Introducing Miguel Angel Biazzi
This is a partial look through the vast work of Miguel Angel Biazzi. It is an invitation to his workshop in San Telmo, the most traditional and picturesque neighbourhood of Buenos Aires. His work is, additionally, an open door to the world of the aboriginal view of the cosmos. It would be interesting to recall the etymology of this word, ab-origo-inis: from the origin. The Argentine aborigine is not an exotic character who does not fit the canons of occidental civilisation but the man who was there “from the origin”, in contact with natural cycles, treading on the earth with his bare feet, under the protection of the starry sky. Biazzi avails himself of all the contemporary art techniques, from objets trouvés to installations, in order to confront and connect them with humanity’s most ancient techniques, masks, vegetable-fibre textiles or ceramics, among others. The result is a personal world where archaic and contemporary man, urban and tellurian culture, sacred and artistic objects merge and mingle.
An explorer of roots
He could be described as a Renaissance man. He seems to master all – or almost all – of the art techniques, he seems to be truly addicted to work, and his fundamental concern is the recovery of pre-Hispanic cultures. Similarly to rediscover the fabulous Greco-Roman legacy which lay hidden under their native ground, Miguel Angel Biazzi explores the roots of indigenous culture and re-creates its images with renewed vigour. Within the unlettered cultures, ancient traditions and techniques were passed on from teachers to disciples, and Biazzi undertook, with great responsibility, the task of exploring and recovering a whole heritage in order to renew it by means of contemporary techniques. In his vast CV there are collective and individual exhibits, which have taken place inland, abroad and in Buenos Aires, there are various awards and recognition, but perhaps the most significant fact is that since 1983 he has ceased to send his work to exhibitions and prize-awarding events. This speaks of an artist who is truly involved in his work and stands aloof from the system of our country which quite often does not understand de value of autochthonous culture and is influenced by imported trends and fashions. In fact, Biazzi prefers to show his work abroad (his last exhibit took place in Spain at the end of 2003) where the public and the critics show boundless interest and respect.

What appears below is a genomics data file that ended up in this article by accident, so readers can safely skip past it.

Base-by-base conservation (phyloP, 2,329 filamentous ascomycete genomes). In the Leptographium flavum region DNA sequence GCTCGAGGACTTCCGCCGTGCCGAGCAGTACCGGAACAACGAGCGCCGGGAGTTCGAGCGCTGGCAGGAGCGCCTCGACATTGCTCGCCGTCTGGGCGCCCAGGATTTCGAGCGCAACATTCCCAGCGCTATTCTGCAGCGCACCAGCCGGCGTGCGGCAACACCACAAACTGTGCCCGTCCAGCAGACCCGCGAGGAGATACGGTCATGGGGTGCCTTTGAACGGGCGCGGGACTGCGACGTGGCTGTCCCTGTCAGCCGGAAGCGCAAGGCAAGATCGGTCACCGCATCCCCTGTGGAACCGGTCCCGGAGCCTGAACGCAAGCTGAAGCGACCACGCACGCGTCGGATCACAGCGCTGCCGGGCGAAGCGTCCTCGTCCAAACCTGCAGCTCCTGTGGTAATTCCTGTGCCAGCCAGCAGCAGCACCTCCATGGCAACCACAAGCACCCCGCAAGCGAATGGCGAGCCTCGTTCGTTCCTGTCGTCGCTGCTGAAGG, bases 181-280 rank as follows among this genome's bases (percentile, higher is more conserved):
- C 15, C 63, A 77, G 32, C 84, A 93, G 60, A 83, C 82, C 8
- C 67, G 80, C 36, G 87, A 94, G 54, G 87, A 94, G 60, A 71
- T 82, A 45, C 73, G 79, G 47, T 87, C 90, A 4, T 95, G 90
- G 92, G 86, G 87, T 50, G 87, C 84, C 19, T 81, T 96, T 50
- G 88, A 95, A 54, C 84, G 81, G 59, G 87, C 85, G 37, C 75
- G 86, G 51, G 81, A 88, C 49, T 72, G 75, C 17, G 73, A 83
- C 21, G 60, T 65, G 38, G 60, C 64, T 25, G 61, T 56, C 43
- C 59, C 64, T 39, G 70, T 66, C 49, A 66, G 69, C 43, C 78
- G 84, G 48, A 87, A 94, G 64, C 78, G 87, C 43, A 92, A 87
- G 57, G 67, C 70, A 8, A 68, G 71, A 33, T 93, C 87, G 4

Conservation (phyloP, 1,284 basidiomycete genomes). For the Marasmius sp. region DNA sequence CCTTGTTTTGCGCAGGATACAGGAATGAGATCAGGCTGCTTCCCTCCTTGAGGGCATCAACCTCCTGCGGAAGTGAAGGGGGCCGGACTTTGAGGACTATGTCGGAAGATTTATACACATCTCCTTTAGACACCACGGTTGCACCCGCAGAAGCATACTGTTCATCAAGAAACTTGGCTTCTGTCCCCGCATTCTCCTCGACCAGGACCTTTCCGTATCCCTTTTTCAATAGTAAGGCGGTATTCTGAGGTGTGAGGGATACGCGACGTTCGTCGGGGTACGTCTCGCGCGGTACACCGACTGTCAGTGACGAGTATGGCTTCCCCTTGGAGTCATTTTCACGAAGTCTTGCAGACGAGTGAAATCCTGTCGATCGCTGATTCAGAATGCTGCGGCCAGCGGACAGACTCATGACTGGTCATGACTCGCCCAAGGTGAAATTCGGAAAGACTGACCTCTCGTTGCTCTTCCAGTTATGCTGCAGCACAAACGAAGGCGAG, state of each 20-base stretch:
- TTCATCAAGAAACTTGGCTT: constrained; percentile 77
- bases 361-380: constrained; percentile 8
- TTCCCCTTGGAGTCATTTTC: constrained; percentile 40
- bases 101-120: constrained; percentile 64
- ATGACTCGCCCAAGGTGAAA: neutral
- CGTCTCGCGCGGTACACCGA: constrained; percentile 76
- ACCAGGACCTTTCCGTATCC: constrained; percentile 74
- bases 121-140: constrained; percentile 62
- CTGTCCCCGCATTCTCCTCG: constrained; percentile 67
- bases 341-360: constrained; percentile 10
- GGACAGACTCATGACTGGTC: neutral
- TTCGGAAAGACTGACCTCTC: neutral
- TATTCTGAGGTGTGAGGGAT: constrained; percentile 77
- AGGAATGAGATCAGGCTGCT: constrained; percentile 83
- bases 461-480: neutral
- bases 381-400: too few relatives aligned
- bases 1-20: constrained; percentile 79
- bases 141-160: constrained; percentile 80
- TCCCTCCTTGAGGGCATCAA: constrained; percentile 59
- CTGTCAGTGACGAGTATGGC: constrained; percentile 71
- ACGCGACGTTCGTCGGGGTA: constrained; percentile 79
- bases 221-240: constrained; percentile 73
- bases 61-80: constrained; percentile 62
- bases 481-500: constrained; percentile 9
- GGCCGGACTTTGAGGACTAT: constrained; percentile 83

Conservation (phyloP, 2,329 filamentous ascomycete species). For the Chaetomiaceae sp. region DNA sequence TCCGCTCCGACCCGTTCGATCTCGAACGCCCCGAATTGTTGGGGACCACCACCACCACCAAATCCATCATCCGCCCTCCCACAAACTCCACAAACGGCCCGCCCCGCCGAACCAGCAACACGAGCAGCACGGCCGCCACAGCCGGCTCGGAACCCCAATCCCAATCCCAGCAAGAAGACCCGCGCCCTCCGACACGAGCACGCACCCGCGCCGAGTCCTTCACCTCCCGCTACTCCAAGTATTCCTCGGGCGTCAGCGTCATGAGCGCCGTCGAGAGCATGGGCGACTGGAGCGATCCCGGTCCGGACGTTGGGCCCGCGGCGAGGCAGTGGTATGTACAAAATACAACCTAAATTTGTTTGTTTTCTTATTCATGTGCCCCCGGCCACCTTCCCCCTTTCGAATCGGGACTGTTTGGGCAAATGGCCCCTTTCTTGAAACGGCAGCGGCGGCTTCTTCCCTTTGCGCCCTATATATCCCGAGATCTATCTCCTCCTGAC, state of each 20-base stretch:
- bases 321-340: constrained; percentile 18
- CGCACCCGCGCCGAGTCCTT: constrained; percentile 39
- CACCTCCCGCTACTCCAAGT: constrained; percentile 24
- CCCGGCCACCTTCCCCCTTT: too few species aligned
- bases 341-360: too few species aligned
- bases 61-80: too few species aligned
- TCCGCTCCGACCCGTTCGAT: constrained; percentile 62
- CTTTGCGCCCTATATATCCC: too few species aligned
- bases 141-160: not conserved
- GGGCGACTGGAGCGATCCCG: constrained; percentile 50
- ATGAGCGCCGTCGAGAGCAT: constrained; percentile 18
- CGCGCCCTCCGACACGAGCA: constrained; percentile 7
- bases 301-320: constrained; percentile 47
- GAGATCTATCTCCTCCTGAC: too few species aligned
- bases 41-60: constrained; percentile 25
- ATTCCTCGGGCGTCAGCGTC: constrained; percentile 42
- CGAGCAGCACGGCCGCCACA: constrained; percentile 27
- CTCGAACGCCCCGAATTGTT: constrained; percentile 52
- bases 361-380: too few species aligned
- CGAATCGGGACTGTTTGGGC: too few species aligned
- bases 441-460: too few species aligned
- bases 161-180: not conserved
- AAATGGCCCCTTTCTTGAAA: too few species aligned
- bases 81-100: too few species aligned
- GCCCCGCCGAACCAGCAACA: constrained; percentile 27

Working with mother earth